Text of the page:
What do you get if you cross WRC with online play and falling boulders? An evolution of course. And this certainly feels the case when the game opens with a belting Kasabian soundtrack and an impressive montage of in-game crashes.
As before, the locations stretch right across all four corners of the globe, and frequently feature climbs and descents so horrifyingly steep that you'll be asking for a safety rope in some instances. It's at these high speeds that the graphics really start to impress, and thankfully scenery pop-up is largely constrained to when you've just fallen off a mountain.
Better still, WRC's random weather and racing events - which include floods and competitors' cars randomly catching fire - can greatly affect how stages play out, so any notion of racing on autopilot goes out the window.
Progression is made via the standard World Championship mode, with tracks and cars unlocked as you complete and win races. Care must be taken this time around though, as damage can be carried across stages, meaning that vital repairs in between races are even more essential.
TIME FOR A TWEAK
A range of customisation options are also available, allowing just about every element of your car to be tweaked and tuned, from brake bias to gear ratios, spring and damper settings. Driver aids are equally comprehensive and include traction control and steering assist. Taking time to tweak your motor to suit your style and the nature of the stage is the key to success in WRC, and results will vary drastically depending on whether you get things right or not. In addition to the bog-standard choice of rally vehicles, WRC's garage also houses a bunch of concept and historic cars for you to unlock. That takes the total number of vehicles in the game to over 40 from the past, present and future.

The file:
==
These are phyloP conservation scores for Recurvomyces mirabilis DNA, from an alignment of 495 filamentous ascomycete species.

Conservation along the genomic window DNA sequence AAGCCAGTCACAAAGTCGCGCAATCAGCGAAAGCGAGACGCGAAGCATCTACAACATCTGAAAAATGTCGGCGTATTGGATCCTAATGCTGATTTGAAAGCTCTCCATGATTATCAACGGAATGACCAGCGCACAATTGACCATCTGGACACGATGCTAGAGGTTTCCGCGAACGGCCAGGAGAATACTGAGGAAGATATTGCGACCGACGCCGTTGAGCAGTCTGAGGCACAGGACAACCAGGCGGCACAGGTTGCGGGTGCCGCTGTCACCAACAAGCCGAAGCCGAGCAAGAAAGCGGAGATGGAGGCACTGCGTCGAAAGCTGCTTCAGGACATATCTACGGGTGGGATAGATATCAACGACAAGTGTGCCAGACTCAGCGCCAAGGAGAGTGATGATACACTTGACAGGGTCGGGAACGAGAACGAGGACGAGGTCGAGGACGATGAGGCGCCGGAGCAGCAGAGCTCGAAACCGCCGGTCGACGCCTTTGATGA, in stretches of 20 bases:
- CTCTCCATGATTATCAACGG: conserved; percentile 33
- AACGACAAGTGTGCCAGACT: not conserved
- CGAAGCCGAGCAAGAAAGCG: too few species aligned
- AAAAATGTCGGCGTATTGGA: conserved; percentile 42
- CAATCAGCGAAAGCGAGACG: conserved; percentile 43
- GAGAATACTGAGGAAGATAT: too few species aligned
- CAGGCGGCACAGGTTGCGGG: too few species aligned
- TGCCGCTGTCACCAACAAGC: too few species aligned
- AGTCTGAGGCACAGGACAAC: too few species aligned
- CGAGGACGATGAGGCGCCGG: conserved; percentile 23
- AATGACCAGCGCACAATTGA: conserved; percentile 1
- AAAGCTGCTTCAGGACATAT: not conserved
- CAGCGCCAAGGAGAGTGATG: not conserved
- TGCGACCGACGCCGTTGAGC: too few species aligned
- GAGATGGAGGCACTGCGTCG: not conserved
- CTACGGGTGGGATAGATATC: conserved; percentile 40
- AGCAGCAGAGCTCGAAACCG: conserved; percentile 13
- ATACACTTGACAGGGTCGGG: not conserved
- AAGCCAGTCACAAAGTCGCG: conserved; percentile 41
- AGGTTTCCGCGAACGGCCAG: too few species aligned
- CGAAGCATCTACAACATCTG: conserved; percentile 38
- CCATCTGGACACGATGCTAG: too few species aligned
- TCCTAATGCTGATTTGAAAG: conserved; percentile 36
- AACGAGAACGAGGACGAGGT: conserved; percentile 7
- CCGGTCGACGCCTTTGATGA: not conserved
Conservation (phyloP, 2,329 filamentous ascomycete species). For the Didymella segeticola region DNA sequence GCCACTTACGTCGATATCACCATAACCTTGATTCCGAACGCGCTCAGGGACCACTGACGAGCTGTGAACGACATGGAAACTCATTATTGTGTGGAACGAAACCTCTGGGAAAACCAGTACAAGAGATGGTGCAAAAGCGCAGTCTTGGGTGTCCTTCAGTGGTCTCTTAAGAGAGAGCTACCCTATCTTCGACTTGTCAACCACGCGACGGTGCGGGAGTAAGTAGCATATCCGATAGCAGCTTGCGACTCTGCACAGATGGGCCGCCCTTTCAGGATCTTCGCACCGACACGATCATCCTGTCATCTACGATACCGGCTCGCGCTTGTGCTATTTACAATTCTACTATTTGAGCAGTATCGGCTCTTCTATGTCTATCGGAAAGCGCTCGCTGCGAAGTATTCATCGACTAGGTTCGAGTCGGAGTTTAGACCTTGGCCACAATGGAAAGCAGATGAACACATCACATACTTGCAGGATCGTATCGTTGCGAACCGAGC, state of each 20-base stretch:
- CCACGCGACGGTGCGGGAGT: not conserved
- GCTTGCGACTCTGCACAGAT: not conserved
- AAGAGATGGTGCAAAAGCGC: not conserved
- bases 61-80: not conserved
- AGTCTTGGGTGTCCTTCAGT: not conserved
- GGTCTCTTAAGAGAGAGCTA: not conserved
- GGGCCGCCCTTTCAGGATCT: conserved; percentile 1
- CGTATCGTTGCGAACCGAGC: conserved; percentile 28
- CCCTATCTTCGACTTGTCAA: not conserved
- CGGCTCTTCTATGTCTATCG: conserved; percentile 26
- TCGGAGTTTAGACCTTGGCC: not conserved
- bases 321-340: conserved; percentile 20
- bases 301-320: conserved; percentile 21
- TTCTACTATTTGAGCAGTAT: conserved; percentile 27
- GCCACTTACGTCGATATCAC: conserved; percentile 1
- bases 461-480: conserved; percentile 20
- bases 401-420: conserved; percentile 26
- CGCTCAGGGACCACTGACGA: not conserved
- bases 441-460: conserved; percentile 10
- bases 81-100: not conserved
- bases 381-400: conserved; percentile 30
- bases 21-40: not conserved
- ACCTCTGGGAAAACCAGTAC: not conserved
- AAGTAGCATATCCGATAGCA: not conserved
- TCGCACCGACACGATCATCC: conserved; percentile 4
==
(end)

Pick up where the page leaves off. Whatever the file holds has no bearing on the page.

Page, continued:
But it's not all roses in WRC's asphalt garden. Owners of last year's game will find little to justify the outlay on the latest instalment. As the title suggestions, it's very much 'evolution' rather than 'revolution' this time around. The 'revolution' presumably being saved for the inevitable PS3 game. But when the action is this fast, furious, comprehensive and unpredictable, first time rallyers will have few if any complaints. Darwin would be proud.
An excellent rally game that would sit proudly in your collection. Ranks alongside Colin McRae as the best in the genre.